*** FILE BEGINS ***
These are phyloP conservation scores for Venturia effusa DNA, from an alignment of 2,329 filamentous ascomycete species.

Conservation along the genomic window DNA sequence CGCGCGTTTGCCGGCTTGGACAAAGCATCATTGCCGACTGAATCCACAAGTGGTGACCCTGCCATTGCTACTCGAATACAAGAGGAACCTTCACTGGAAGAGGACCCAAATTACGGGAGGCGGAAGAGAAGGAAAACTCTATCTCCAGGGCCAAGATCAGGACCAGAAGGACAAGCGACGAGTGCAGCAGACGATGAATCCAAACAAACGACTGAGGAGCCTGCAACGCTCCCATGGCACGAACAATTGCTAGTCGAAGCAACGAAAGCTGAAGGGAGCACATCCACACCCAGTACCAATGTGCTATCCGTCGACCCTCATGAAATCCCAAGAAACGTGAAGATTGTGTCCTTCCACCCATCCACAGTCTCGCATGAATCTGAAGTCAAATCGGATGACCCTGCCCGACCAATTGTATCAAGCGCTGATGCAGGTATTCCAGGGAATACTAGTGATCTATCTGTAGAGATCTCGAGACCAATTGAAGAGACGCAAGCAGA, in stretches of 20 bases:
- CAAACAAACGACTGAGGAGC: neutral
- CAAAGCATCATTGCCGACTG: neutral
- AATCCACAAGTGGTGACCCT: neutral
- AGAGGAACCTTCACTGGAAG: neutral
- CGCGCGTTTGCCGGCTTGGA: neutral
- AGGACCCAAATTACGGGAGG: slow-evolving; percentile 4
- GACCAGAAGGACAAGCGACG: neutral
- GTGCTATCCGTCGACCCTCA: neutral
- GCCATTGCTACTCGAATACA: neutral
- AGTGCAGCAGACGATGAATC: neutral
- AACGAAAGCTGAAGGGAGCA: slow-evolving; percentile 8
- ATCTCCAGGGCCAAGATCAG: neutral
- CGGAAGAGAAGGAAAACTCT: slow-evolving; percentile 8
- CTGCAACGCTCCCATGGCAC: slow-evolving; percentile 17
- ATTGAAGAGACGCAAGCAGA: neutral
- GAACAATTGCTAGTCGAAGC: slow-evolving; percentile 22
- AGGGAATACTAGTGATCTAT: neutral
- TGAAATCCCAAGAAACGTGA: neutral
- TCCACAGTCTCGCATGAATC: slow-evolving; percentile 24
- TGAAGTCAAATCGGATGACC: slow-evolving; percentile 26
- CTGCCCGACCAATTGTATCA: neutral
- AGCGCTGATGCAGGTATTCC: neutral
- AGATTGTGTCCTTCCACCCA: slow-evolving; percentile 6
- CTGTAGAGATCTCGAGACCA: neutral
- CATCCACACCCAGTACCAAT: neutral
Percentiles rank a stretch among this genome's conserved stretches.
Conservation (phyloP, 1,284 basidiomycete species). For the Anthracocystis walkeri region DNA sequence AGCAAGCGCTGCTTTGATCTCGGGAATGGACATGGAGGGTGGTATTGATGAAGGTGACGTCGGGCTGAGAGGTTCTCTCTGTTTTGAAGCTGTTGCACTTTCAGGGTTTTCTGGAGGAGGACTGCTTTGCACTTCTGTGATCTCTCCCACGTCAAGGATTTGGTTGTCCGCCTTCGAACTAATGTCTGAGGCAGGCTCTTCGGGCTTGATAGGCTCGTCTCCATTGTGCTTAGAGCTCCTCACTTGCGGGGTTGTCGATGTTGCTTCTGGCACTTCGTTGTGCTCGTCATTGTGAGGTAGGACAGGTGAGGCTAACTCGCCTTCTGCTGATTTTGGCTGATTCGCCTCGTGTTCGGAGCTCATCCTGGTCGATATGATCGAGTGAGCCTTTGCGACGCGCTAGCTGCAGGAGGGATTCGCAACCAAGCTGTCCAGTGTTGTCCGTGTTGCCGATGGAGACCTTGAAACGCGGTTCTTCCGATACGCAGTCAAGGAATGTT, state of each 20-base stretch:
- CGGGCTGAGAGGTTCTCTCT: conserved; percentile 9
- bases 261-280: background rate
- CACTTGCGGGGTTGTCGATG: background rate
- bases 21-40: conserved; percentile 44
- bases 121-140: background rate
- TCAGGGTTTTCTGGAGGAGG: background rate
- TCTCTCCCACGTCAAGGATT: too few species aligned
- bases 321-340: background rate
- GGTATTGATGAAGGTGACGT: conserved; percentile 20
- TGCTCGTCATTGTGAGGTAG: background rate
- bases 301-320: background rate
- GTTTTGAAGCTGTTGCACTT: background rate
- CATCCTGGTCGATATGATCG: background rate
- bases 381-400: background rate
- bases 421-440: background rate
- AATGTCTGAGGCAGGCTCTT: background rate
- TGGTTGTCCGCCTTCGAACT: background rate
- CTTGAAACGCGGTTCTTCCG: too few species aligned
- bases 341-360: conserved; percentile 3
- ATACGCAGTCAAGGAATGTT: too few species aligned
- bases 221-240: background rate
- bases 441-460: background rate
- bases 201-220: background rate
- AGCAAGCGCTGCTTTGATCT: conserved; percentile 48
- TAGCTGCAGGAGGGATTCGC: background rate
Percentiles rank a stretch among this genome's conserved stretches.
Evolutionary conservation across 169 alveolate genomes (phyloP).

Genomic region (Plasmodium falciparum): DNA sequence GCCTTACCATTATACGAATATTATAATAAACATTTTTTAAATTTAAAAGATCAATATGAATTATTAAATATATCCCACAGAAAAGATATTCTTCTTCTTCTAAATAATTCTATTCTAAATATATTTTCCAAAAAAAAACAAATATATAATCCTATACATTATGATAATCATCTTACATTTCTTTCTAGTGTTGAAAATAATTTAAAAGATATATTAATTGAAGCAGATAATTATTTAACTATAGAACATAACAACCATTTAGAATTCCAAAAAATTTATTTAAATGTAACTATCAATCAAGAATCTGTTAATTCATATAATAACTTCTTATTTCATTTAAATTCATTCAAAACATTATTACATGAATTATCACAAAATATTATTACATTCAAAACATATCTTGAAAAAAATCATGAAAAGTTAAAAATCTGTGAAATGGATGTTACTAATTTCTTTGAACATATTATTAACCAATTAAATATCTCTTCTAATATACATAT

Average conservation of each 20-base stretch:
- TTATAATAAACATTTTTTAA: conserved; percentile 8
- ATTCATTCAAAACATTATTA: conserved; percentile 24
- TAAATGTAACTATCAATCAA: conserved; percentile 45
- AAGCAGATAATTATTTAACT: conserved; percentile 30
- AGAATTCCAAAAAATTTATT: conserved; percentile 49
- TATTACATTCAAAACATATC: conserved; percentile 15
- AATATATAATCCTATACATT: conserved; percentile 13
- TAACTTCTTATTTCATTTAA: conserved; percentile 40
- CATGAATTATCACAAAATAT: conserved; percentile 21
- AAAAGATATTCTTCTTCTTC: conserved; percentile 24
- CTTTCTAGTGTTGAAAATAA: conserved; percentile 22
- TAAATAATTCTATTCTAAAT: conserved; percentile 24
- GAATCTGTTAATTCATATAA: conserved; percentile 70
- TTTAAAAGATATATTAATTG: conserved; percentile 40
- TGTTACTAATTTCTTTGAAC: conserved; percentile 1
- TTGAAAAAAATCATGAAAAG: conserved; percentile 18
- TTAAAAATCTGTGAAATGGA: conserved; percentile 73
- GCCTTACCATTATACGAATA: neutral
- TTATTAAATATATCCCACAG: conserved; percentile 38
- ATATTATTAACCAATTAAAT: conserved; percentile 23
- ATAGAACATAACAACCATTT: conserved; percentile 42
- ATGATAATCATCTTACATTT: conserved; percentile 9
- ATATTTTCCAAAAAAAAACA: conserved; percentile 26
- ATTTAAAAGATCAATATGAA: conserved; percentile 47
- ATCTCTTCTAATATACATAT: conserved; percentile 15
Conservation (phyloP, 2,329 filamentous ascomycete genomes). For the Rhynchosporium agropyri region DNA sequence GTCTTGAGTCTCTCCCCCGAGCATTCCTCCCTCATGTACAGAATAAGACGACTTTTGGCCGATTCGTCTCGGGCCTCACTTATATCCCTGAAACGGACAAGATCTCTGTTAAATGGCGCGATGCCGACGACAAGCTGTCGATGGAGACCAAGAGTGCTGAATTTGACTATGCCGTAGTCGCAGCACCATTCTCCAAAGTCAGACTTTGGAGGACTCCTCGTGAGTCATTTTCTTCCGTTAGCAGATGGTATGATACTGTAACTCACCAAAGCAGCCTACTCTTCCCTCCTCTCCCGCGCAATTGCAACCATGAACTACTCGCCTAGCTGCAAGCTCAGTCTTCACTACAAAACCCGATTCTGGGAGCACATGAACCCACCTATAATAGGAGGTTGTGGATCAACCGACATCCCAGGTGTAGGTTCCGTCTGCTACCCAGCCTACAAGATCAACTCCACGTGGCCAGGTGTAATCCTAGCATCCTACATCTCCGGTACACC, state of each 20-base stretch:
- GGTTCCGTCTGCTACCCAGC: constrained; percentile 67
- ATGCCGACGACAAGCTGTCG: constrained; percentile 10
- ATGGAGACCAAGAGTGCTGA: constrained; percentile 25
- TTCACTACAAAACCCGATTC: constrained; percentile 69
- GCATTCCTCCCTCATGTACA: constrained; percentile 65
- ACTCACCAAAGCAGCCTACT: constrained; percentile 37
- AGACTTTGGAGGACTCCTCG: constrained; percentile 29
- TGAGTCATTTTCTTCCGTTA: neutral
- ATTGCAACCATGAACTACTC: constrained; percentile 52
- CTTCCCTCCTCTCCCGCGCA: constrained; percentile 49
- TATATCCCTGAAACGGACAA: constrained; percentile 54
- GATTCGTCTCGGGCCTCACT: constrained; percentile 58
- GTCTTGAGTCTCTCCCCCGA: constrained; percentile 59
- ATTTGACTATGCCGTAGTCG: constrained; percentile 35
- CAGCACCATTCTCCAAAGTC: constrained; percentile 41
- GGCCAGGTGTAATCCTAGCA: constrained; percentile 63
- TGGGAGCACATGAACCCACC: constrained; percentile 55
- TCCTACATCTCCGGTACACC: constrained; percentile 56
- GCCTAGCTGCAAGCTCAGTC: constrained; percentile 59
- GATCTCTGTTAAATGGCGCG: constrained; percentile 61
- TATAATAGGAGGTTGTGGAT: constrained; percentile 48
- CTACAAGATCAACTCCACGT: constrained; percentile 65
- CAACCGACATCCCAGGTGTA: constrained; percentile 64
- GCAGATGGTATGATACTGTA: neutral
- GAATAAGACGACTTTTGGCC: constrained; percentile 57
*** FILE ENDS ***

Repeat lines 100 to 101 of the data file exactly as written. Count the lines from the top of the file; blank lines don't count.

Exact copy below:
- GGCCAGGTGTAATCCTAGCA: constrained; percentile 63
- TGGGAGCACATGAACCCACC: constrained; percentile 55